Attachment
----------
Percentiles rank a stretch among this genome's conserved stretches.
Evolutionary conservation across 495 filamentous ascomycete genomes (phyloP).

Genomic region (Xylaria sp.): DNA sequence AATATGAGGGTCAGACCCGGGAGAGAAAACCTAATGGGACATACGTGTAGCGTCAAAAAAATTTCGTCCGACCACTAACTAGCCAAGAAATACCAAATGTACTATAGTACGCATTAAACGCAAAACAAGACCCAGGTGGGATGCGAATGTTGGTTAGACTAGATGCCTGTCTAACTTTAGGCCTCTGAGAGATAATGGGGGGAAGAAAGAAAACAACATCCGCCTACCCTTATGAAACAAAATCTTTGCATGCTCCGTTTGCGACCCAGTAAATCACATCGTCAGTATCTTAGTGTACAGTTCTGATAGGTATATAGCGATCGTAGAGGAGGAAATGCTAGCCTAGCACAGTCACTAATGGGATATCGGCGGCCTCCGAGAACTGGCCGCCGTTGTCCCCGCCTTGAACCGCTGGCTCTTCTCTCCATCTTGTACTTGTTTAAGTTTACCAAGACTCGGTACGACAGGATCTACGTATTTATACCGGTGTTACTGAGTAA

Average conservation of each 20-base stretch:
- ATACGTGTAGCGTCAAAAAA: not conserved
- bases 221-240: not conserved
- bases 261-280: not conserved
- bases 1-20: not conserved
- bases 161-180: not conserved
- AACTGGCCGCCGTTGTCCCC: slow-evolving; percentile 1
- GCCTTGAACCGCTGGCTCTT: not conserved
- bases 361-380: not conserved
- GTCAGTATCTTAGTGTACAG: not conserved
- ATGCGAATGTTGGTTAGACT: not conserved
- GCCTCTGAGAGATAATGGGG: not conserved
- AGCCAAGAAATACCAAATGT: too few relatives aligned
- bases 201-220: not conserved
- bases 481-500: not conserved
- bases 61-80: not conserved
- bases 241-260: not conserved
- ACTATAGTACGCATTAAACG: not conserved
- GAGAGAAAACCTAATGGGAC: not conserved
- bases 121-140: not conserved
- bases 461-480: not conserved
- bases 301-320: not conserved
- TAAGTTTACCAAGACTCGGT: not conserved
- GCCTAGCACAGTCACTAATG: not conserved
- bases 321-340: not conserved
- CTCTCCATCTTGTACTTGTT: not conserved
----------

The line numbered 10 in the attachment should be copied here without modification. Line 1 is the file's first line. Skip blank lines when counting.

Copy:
- AACTGGCCGCCGTTGTCCCC: slow-evolving; percentile 1